Paradise is the Attainment of Freedom

A Talk with Hieromonk Isaac of Optina, Part 2

Part 1

The question of the existence of elders in our days as possessors of a special spiritual experience remains relevant and occupies people’s minds, who sometimes invest a very different meaning into it, according to their own ideas and expectations. You can often find contradicting attitudes to this question among monastics too. The Russian Church’s Synodal Department for Monasteries and Monasticism spoke about the traditions of eldership and elders with Hieromonk Isaac, a resident of Optina Monastery, dedicated to the Entrance of the Theotokos into the Temple.


Paradise is the attainment of freedom

For young, modern man, one of the main values is freedom. People are afraid of losing their personal freedom; they’re pained to see its restriction. To entrust your will to an elder, you have to be completely sure that this man truly has spiritual experience and will benefit your soul as a novice. But how can you not doubt that your guide is an elder worthy of you limiting your freedom for?

—If we consider life in a monastery, then we have those who are older in obedience, there’s an abbot. Besides the spiritual father, in communication with whom the relationship of elder and disciple is formed, there are many other constituent elements of obedience that also must be fulfilled. After all, without obedience and humility, man, even a secular man, can’t lead a normal life. From childhood, we listen to our parents, our teachers, and as adults—our bosses, our relatives, or even the advice of experienced people. Obedience in one form or another lies at the heart of any relationship. After all, if we are guided only by our own mind, if we’re stubborn, if we get into fights, this doesn’t lead to anything good. Therefore, whatever doubts we have, if a man took monastic vows, including the vow of obedience, he must in any case lead his life in accordance with these vows. It’s the only way he can gain the opportunity to find inner freedom.

In other words, in limiting his inner freedom, he uncovers the inner freedom of the spirit, which consists in being with God. After all, Paradise is the attainment of freedom. In Paradise, man doesn’t independently determine what to do. He enters into a personal relationship with God, and such questions become unnecessary. There are no other, superfluous aspirations in Paradise, but this is what it means to find the true freedom we were created for. This is the freedom of communication with God. If you don’t have this freedom, there is slavery to sin and demonic forces. Obedience to God is that freedom we should strive for. It cuts off the very possibility of departing from the Lord, and that’s why, in order to devote himself to the sole goal of being with God, man must refuse the egotistical freedom of personal self-determination.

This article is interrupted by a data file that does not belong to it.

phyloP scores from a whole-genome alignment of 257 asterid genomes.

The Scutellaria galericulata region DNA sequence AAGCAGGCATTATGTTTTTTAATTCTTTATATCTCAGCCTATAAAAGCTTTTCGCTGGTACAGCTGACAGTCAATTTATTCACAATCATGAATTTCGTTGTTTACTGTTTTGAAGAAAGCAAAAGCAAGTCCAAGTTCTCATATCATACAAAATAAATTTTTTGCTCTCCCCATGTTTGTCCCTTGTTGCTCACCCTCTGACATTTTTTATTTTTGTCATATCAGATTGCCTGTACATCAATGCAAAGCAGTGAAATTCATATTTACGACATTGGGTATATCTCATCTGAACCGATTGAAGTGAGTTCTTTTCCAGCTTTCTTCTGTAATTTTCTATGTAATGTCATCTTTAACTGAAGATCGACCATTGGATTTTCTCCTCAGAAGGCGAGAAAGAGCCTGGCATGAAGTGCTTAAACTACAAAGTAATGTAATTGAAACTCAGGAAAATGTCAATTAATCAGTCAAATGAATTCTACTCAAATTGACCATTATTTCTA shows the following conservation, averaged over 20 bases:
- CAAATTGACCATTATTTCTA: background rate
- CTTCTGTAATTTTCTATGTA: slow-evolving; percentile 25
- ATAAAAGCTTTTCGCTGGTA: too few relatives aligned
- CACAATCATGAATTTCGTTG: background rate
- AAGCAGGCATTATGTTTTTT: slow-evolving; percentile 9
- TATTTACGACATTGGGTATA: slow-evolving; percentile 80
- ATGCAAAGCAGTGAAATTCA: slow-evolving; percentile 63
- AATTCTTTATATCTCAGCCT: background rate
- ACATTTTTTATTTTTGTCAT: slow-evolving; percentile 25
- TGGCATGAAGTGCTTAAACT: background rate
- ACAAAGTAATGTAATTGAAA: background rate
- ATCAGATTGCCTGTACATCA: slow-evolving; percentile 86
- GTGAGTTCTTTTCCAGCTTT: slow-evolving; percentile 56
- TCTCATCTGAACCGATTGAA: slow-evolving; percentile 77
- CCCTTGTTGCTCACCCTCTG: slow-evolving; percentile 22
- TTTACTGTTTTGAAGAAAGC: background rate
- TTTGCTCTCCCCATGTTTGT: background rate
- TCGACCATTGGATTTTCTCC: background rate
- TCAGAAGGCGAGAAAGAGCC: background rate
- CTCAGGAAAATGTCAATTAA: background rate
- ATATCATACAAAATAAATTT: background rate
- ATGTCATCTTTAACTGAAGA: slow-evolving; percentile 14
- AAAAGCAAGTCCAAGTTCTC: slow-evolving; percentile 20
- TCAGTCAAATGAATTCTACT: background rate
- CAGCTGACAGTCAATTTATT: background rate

It sounds rather challenging for a man living in our days to refuse the freedom of self-determination…

—Yes, most people now are led only by their own aspirations. And, as we see, this leads to numerous internal tragedies. For example, why has the number of nervous and psychological illnesses, such as depression, risen so sharply in modern society? Because of this pseudo-freedom, where a man often can’t find his happiness and spends his whole life running around in search of it…

To revive human souls for eternal life

The great Russian writer Dostoyevsky, who introduced the cultural society of Russia of his time to Optina eldership, wrote such words: “The salvation of Russia will come from the monastic cell.” Is this still relevant in our days, in your view?